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Common Conditions

Hip Impingement

25/09/2020

Femoroacetabular Impingement (FAI), also known as Hip Impingement, as a mechanical or structural disorder of the hip. It can occur in people of all ages, including adolescents and young adults. In the healthy hip, the rounded top of thigh bone (femoral head) “plugs into” the hip socket (acetabular socket) in such a way that the femoral head can move smoothly within the socket. The ball and socket are lined with a thin layer of smooth cartilage that cushions and protects the bones, preventing them from rubbing or grinding against each other. The rim of the hip socket is lined with a special ridge of cartilage called the labrum that further helps to secure the femoral head in place inside the hip socket. Hip impingement occurs when something prevents the smooth, painless, and free movement of the ball-and-socket joint. Anyone can have hip impingement, though it is often diagnosed in active people in their 20s to 40s.

There are three types of FAI namely Pincer, Cam and Combined Impingement.
– Pincer impingement occurs because extra bone extends out over the normal rim of the acetabulum. The labrum can be crushed under the prominent rim of the acetabulum.
– In cam impingement, the femoral head is not round and cannot rotate smoothly inside the acetabulum. A bump forms on the edge of the femoral head that grinds the cartilage inside the acetabulum.
– Combined impingement just means that both the pincer and cam types are present.

Hip impingement may be caused by a misshapen femoral head, deformed femoral neck, or a hip socket that covers too much of the femoral head. Over time, repetitive “bumping” or impingement of the femur on the rim of the acetabulum leads to cartilage and labral damage.

People with hip impingement may have been born with a structurally abnormal ball-and-socket joint. In other cases, the hip joint may have become structurally abnormal during development. Repetitive activity involving recurrent movement of the legs beyond the normal range of motion may cause hip impingement, which has been observed in certain athletes (football, baseball, soccer, tennis, hockey, lacrosse players, dancers, and golfers). An injury may also cause symptoms of hip impingement. Further, certain conditions, such as Perthes disease and slipped capital femoral epiphysis (SCFE), may cause hip impingement.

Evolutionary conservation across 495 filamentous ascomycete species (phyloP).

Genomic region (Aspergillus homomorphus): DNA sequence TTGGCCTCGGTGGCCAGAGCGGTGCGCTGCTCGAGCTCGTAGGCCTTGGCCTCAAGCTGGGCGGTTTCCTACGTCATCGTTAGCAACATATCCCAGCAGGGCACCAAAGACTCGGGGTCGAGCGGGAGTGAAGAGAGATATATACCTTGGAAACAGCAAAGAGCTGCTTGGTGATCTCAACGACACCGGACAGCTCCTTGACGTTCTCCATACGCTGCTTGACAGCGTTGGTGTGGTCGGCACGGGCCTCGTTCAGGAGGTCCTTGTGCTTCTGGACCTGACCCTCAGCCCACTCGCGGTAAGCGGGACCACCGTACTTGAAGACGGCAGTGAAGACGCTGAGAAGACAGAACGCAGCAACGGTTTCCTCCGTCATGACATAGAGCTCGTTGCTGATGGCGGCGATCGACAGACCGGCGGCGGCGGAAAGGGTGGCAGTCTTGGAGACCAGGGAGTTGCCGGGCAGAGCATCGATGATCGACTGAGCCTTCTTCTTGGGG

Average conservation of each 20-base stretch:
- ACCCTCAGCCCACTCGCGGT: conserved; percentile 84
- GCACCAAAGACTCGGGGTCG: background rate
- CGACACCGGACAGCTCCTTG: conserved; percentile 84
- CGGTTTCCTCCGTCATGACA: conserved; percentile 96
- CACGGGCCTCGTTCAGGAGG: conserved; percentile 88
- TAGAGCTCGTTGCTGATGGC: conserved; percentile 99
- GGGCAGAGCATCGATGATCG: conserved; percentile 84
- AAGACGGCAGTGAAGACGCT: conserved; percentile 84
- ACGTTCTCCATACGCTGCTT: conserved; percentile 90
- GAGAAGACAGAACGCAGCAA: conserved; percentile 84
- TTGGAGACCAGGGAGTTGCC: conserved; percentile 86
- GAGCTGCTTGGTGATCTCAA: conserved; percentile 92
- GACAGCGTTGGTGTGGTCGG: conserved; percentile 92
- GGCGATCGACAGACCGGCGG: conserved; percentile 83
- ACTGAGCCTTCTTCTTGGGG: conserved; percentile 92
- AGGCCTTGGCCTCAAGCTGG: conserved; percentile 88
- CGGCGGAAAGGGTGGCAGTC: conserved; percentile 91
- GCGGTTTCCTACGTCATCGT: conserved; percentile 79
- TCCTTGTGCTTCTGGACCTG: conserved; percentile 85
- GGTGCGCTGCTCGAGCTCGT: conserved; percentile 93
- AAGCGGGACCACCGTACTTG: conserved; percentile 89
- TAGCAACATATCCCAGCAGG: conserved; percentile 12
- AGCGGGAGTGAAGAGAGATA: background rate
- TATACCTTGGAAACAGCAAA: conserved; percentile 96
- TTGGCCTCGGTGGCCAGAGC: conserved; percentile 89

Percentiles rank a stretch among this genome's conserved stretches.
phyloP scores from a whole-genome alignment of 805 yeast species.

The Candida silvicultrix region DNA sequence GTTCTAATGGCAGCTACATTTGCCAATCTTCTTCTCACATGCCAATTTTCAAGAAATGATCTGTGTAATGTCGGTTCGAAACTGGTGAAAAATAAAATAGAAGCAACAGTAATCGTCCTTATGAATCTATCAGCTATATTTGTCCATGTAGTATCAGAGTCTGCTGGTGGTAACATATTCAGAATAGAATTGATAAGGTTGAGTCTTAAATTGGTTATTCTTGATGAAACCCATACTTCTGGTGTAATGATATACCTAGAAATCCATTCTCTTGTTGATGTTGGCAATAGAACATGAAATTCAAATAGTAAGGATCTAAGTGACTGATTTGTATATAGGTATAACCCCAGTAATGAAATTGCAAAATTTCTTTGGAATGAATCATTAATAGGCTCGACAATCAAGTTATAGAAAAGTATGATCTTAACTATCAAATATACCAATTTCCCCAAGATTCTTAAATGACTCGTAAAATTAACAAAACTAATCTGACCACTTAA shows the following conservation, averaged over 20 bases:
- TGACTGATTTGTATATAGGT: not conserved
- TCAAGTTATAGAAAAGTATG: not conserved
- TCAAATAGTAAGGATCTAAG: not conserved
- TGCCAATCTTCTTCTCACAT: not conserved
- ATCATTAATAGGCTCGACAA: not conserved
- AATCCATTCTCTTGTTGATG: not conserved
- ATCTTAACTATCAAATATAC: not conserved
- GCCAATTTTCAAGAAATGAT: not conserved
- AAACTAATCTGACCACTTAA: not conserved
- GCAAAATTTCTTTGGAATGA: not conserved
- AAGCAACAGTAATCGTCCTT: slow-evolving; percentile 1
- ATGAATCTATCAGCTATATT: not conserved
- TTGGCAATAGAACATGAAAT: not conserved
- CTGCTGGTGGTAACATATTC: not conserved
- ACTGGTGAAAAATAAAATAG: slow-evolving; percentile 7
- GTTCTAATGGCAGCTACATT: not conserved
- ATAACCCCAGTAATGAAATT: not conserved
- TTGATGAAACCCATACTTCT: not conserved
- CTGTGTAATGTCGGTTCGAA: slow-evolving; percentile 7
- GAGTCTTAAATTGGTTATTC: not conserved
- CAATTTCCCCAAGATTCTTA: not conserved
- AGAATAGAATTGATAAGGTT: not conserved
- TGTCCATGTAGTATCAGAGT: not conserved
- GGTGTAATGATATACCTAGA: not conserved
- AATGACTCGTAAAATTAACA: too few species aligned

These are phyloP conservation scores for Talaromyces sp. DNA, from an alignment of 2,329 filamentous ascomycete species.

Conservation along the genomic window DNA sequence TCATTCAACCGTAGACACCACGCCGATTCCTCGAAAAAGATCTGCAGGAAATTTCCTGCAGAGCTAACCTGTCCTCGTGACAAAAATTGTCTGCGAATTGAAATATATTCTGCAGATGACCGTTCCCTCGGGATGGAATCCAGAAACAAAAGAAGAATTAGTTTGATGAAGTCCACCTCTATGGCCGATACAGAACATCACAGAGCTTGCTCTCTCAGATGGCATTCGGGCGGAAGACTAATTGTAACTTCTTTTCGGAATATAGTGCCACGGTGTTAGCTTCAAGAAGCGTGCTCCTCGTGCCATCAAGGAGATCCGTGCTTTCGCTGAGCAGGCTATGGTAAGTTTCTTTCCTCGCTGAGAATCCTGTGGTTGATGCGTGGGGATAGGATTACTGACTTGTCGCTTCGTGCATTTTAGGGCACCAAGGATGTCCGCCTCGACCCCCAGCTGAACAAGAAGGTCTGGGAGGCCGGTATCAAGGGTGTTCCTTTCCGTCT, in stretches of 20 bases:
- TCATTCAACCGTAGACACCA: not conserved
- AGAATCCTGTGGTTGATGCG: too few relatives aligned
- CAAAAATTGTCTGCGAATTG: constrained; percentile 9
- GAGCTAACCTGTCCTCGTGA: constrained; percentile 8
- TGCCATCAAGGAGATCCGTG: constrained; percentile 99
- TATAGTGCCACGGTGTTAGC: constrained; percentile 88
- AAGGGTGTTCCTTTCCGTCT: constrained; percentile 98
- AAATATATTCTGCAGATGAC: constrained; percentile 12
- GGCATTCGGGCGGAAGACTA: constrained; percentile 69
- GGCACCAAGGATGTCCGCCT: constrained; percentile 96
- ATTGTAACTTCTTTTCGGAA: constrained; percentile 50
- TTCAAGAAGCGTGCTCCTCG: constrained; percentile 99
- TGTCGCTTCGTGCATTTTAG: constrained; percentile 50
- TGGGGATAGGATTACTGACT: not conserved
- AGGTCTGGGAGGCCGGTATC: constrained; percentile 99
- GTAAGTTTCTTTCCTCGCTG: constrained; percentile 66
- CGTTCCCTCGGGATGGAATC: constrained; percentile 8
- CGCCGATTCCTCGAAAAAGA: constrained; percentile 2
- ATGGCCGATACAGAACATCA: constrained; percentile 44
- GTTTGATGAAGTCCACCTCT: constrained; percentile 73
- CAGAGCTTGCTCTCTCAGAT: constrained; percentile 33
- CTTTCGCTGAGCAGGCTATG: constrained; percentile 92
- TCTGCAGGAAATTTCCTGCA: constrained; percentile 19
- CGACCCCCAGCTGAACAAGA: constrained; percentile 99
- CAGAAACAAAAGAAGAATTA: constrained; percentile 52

The most common symptoms of hip impingement (FAI) include pain, stiffness and limping. Pain often occurs in the groin area, although it may occur toward the outside of the hip. Turning, twisting, and squatting may cause a sharp, stabbing pain. Sometimes, the pain is just a dull ache.

When an active person develops hip pain, but does not have severe symptoms or joint damage, physical therapy is recommended to help decrease pain, improve movement and avoid the progression of hip impingement. The goals of conservative management are to relieve pain, improve function by correcting muscle strength imbalances and alignment, and prevent future issues with the hip. A physical therapist may use modalities such as ice, heat, therapeutic ultrasound therapy or electro-stimulation therapy. Additionally, manual therapy will be used to improve circulation and help decrease pain. Stretches and strengthening exercises to help improve the biomechanical function of the hip, the range of motion of the hip, and alter any muscle imbalances that may be present. When both legs have nearly equal strength with no pain, functional training will be incorporated to avoid recurrence of the injury. If in doubt, seek professional advice.